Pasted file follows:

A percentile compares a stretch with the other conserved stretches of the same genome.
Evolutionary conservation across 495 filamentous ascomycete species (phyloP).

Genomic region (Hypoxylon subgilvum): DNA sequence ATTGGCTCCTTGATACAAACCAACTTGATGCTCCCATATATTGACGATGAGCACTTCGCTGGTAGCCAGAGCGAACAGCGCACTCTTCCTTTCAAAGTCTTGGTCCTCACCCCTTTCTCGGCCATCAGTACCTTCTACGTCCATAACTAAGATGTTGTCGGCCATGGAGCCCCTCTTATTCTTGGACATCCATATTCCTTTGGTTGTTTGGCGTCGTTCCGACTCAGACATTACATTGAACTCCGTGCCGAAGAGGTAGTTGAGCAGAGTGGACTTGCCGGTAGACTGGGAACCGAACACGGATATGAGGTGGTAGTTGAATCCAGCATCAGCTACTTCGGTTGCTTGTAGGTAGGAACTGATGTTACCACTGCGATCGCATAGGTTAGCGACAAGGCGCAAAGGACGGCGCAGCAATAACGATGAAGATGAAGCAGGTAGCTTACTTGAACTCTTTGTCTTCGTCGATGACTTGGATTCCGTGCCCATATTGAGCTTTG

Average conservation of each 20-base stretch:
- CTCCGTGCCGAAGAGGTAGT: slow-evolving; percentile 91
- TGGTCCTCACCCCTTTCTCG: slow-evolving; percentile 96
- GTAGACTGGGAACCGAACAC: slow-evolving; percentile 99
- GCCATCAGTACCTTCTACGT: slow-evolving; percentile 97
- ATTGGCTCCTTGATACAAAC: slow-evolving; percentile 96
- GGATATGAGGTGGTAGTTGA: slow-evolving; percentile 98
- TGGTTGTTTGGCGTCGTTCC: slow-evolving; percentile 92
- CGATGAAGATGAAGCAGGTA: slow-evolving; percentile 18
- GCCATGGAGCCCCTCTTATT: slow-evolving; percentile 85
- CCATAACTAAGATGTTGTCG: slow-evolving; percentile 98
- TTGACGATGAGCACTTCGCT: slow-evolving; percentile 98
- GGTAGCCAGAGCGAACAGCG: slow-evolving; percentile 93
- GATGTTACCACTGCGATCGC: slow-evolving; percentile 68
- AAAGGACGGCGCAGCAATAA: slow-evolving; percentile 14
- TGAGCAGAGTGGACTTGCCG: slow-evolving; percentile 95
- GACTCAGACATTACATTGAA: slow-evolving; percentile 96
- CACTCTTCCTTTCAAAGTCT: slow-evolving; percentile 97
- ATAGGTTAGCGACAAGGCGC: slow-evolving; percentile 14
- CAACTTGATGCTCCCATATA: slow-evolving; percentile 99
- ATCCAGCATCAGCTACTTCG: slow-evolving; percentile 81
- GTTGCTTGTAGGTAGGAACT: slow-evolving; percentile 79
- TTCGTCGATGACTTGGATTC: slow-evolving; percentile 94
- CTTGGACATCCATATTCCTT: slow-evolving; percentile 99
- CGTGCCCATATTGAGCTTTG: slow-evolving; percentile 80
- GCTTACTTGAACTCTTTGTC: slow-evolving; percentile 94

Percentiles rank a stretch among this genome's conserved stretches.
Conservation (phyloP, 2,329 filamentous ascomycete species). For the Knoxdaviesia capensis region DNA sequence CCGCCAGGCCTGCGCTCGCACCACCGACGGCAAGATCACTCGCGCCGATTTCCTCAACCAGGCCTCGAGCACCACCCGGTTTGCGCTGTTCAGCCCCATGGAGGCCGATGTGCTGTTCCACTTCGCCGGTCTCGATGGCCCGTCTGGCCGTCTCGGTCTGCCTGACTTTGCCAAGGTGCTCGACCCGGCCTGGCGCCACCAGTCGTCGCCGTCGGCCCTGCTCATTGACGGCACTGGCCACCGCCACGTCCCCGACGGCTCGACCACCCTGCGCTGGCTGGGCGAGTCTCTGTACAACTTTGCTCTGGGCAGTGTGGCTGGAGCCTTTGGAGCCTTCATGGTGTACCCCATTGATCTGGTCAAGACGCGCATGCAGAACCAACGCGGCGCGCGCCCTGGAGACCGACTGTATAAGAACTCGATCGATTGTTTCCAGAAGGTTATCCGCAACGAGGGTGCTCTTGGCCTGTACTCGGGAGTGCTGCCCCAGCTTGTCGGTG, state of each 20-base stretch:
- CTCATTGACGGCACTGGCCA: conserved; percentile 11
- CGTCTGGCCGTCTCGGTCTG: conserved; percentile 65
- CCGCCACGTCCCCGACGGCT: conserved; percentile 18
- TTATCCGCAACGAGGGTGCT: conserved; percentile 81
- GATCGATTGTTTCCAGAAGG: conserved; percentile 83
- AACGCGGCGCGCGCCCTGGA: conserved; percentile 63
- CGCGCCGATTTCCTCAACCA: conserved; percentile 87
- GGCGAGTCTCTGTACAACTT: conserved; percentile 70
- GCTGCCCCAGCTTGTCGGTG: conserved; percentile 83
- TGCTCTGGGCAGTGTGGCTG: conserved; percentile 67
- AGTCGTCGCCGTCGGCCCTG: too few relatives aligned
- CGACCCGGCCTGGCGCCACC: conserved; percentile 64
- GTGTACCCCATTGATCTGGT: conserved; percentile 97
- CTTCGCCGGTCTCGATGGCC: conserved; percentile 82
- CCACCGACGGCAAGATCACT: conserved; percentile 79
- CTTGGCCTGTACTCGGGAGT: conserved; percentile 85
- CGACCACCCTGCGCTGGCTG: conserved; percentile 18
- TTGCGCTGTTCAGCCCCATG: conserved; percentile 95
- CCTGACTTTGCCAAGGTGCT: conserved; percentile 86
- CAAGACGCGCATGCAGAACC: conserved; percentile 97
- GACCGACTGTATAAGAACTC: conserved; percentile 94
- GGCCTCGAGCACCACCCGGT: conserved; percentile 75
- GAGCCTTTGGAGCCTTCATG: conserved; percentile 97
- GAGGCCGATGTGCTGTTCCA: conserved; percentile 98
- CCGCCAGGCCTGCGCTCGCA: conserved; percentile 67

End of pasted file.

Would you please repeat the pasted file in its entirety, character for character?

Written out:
A percentile compares a stretch with the other conserved stretches of the same genome.
Evolutionary conservation across 495 filamentous ascomycete species (phyloP).

Genomic region (Hypoxylon subgilvum): DNA sequence ATTGGCTCCTTGATACAAACCAACTTGATGCTCCCATATATTGACGATGAGCACTTCGCTGGTAGCCAGAGCGAACAGCGCACTCTTCCTTTCAAAGTCTTGGTCCTCACCCCTTTCTCGGCCATCAGTACCTTCTACGTCCATAACTAAGATGTTGTCGGCCATGGAGCCCCTCTTATTCTTGGACATCCATATTCCTTTGGTTGTTTGGCGTCGTTCCGACTCAGACATTACATTGAACTCCGTGCCGAAGAGGTAGTTGAGCAGAGTGGACTTGCCGGTAGACTGGGAACCGAACACGGATATGAGGTGGTAGTTGAATCCAGCATCAGCTACTTCGGTTGCTTGTAGGTAGGAACTGATGTTACCACTGCGATCGCATAGGTTAGCGACAAGGCGCAAAGGACGGCGCAGCAATAACGATGAAGATGAAGCAGGTAGCTTACTTGAACTCTTTGTCTTCGTCGATGACTTGGATTCCGTGCCCATATTGAGCTTTG

Average conservation of each 20-base stretch:
- CTCCGTGCCGAAGAGGTAGT: slow-evolving; percentile 91
- TGGTCCTCACCCCTTTCTCG: slow-evolving; percentile 96
- GTAGACTGGGAACCGAACAC: slow-evolving; percentile 99
- GCCATCAGTACCTTCTACGT: slow-evolving; percentile 97
- ATTGGCTCCTTGATACAAAC: slow-evolving; percentile 96
- GGATATGAGGTGGTAGTTGA: slow-evolving; percentile 98
- TGGTTGTTTGGCGTCGTTCC: slow-evolving; percentile 92
- CGATGAAGATGAAGCAGGTA: slow-evolving; percentile 18
- GCCATGGAGCCCCTCTTATT: slow-evolving; percentile 85
- CCATAACTAAGATGTTGTCG: slow-evolving; percentile 98
- TTGACGATGAGCACTTCGCT: slow-evolving; percentile 98
- GGTAGCCAGAGCGAACAGCG: slow-evolving; percentile 93
- GATGTTACCACTGCGATCGC: slow-evolving; percentile 68
- AAAGGACGGCGCAGCAATAA: slow-evolving; percentile 14
- TGAGCAGAGTGGACTTGCCG: slow-evolving; percentile 95
- GACTCAGACATTACATTGAA: slow-evolving; percentile 96
- CACTCTTCCTTTCAAAGTCT: slow-evolving; percentile 97
- ATAGGTTAGCGACAAGGCGC: slow-evolving; percentile 14
- CAACTTGATGCTCCCATATA: slow-evolving; percentile 99
- ATCCAGCATCAGCTACTTCG: slow-evolving; percentile 81
- GTTGCTTGTAGGTAGGAACT: slow-evolving; percentile 79
- TTCGTCGATGACTTGGATTC: slow-evolving; percentile 94
- CTTGGACATCCATATTCCTT: slow-evolving; percentile 99
- CGTGCCCATATTGAGCTTTG: slow-evolving; percentile 80
- GCTTACTTGAACTCTTTGTC: slow-evolving; percentile 94

Percentiles rank a stretch among this genome's conserved stretches.
Conservation (phyloP, 2,329 filamentous ascomycete species). For the Knoxdaviesia capensis region DNA sequence CCGCCAGGCCTGCGCTCGCACCACCGACGGCAAGATCACTCGCGCCGATTTCCTCAACCAGGCCTCGAGCACCACCCGGTTTGCGCTGTTCAGCCCCATGGAGGCCGATGTGCTGTTCCACTTCGCCGGTCTCGATGGCCCGTCTGGCCGTCTCGGTCTGCCTGACTTTGCCAAGGTGCTCGACCCGGCCTGGCGCCACCAGTCGTCGCCGTCGGCCCTGCTCATTGACGGCACTGGCCACCGCCACGTCCCCGACGGCTCGACCACCCTGCGCTGGCTGGGCGAGTCTCTGTACAACTTTGCTCTGGGCAGTGTGGCTGGAGCCTTTGGAGCCTTCATGGTGTACCCCATTGATCTGGTCAAGACGCGCATGCAGAACCAACGCGGCGCGCGCCCTGGAGACCGACTGTATAAGAACTCGATCGATTGTTTCCAGAAGGTTATCCGCAACGAGGGTGCTCTTGGCCTGTACTCGGGAGTGCTGCCCCAGCTTGTCGGTG, state of each 20-base stretch:
- CTCATTGACGGCACTGGCCA: conserved; percentile 11
- CGTCTGGCCGTCTCGGTCTG: conserved; percentile 65
- CCGCCACGTCCCCGACGGCT: conserved; percentile 18
- TTATCCGCAACGAGGGTGCT: conserved; percentile 81
- GATCGATTGTTTCCAGAAGG: conserved; percentile 83
- AACGCGGCGCGCGCCCTGGA: conserved; percentile 63
- CGCGCCGATTTCCTCAACCA: conserved; percentile 87
- GGCGAGTCTCTGTACAACTT: conserved; percentile 70
- GCTGCCCCAGCTTGTCGGTG: conserved; percentile 83
- TGCTCTGGGCAGTGTGGCTG: conserved; percentile 67
- AGTCGTCGCCGTCGGCCCTG: too few relatives aligned
- CGACCCGGCCTGGCGCCACC: conserved; percentile 64
- GTGTACCCCATTGATCTGGT: conserved; percentile 97
- CTTCGCCGGTCTCGATGGCC: conserved; percentile 82
- CCACCGACGGCAAGATCACT: conserved; percentile 79
- CTTGGCCTGTACTCGGGAGT: conserved; percentile 85
- CGACCACCCTGCGCTGGCTG: conserved; percentile 18
- TTGCGCTGTTCAGCCCCATG: conserved; percentile 95
- CCTGACTTTGCCAAGGTGCT: conserved; percentile 86
- CAAGACGCGCATGCAGAACC: conserved; percentile 97
- GACCGACTGTATAAGAACTC: conserved; percentile 94
- GGCCTCGAGCACCACCCGGT: conserved; percentile 75
- GAGCCTTTGGAGCCTTCATG: conserved; percentile 97
- GAGGCCGATGTGCTGTTCCA: conserved; percentile 98
- CCGCCAGGCCTGCGCTCGCA: conserved; percentile 67